Criminal Court “C” Judge Peter W. Gbenewelleh reserves ruling into prosecution’s efforts to uproot from the trial, lawyers defending indicted former Central Bank of Liberia (CBL) Executive Governor Milton Weeks and to disqualify a bail bond filed for his release by an official heading a state – owned corporation.
In a motion filed before the court, the prosecution claims there is a conflict of interest that arises when National Social Security and Welfare Corporation (NASSCORP) boss Dewitt vonBallmoos and his wife Rhonda proffer a surety for Mr. Weeks’ release because Mr. vonBallmoos is an official of the government that is prosecuting the indictee.
Further, the prosecution notes that Weeks’ lawyers from the Heritage Partners and Associate (HPA) are equally conflicted because the law firm has a retainer contract with state – owned Liberia Revenue Authority (LRA) and are paid by taxpayers’ money for the legal advice and other services they render the LRA.
Mr. Weeks and the son of former President Ellen Johnson Sirleaf, Charles E. Sirleaf, also a former Deputy CBL Governor are on trial along with Mr. Dorbor Hagba, CBL Director for Banking; Mr. Richard H. Walker, Director for Operations and Mr. Joseph Dennis, Deputy Director for Internal Audit in relation to their alleged roles in Liberia’s LRD$16 billion scandal.
From the legal calculation provided by law to justify and provide sufficiency of bond value, the County Attorney Cllr. Martin says it [the bond value] seems to have been in the tune of USD$1,673,735.44 plus LRD$5,290,000,000.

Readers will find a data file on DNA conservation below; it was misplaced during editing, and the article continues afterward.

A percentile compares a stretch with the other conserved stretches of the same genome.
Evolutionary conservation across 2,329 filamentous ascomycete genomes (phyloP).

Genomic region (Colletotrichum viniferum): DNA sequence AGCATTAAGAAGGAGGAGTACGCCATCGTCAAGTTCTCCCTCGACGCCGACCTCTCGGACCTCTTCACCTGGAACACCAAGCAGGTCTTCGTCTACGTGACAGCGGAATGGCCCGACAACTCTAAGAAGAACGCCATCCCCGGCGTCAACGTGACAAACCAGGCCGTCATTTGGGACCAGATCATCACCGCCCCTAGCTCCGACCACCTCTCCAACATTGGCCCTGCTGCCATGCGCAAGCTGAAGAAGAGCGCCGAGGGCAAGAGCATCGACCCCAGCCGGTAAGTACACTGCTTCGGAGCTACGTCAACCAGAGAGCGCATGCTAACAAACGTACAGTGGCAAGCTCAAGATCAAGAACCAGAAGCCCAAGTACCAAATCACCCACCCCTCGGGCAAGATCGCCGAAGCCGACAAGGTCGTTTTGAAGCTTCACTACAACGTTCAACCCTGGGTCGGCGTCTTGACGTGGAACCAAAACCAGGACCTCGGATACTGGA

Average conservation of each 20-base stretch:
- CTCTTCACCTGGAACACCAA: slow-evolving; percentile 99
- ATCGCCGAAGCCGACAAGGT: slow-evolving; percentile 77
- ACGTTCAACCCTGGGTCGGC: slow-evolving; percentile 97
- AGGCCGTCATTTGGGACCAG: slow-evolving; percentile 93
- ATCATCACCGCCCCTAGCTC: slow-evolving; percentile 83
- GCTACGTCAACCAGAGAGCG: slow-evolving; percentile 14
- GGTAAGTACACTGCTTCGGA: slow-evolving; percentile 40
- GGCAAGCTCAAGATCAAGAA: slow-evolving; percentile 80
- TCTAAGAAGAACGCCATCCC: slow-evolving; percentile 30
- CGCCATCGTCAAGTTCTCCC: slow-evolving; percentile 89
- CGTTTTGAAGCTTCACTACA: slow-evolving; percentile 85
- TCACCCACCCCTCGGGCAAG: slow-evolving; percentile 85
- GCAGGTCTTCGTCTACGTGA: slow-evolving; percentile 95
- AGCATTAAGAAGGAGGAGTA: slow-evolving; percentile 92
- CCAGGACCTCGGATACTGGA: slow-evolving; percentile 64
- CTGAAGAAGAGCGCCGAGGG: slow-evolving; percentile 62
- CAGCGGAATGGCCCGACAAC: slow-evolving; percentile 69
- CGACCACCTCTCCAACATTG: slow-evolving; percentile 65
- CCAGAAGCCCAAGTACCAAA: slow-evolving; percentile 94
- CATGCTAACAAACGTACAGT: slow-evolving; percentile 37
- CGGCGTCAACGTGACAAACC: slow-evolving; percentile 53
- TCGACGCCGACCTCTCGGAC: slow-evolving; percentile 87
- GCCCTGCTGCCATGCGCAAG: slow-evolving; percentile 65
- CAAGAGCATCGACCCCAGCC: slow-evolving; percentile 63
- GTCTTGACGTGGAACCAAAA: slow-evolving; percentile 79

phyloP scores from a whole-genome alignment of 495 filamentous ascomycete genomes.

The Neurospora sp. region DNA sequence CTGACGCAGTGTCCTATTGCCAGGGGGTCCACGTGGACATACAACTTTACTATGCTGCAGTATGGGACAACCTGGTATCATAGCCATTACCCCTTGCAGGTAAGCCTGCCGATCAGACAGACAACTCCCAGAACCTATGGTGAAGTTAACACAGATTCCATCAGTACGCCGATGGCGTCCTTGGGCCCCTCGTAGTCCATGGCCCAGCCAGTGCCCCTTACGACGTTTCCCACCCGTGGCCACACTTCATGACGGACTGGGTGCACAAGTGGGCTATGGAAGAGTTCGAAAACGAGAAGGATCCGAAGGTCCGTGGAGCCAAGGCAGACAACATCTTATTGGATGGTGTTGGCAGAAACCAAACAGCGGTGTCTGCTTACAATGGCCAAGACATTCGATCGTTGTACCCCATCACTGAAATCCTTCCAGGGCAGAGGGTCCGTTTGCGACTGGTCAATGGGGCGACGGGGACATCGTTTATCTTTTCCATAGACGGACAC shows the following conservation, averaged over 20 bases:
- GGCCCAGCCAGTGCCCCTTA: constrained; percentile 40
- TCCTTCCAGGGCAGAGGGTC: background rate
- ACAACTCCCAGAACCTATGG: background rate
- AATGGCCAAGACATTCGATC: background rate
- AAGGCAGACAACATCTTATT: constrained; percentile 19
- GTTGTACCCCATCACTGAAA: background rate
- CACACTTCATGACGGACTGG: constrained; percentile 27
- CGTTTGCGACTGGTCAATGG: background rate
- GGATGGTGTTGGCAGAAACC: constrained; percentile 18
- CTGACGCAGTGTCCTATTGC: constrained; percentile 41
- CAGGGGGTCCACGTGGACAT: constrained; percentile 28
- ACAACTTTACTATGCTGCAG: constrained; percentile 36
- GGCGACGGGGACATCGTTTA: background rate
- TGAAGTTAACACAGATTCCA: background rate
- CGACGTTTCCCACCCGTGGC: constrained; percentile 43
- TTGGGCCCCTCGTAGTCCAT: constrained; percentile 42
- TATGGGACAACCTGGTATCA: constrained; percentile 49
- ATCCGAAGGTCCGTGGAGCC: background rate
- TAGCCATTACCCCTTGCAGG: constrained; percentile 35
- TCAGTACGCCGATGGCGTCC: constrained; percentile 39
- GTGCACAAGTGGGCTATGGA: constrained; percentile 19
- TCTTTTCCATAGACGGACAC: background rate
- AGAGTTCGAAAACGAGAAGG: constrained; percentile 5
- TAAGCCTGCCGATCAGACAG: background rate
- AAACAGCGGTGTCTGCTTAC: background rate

The ex-officials have been indicted for multiple charges, including economic sabotage, criminal conspiracy and criminal facilitation following their arrests for their alleged roles in the billions of Liberian dollars scandal.
The Presidential Investigative Team (PIT) set up by President George Manneh Weah found that the CBL reported receiving a total of LRD$15,506,000,000 from its contracted firm Crane Currency AB, but analysis of the packing list submitted by the CBL to PIT actually reveals that 18,151,000,000 was printed and shipped by the firm.
The ex-officials are expected to account for an excess amount of LRD$2,645,000,000 which the indictment indicates that the indictees had no authority to print and infuse into the Liberian market.
The LRA through its internal counsel on Monday, 27 May submitted to the court a retainer contract between it (LRA) and the HPA in honor of a subpoena by the Criminal Court “C”.
The government’s lawyers say the criminal appearance bond filed in favor of defendant Weeks has a title deed in the name of NASSCORP boss Mr. vonBallmos and his wife.
Further, they indicate that conflict arises where the LRA which is government – owned, is paying HPA for legal advice and other services being rendered, but the same law firm is using its precious time, energy and resources to defend someone that is being prosecuted by government, undermining government’s war on graft, abuse and massive corruption.
On the basis of these observations, prosecution wants the court to strike vonBallmos and his wife’s bond proffered for Mr. Weeks.The State says “it is the practice and procedure” here that once in government, “a public official is barred from holding any contrary opinion or engaging in any conduct that will undermine any action, decision or public policy by the government of Liberia.”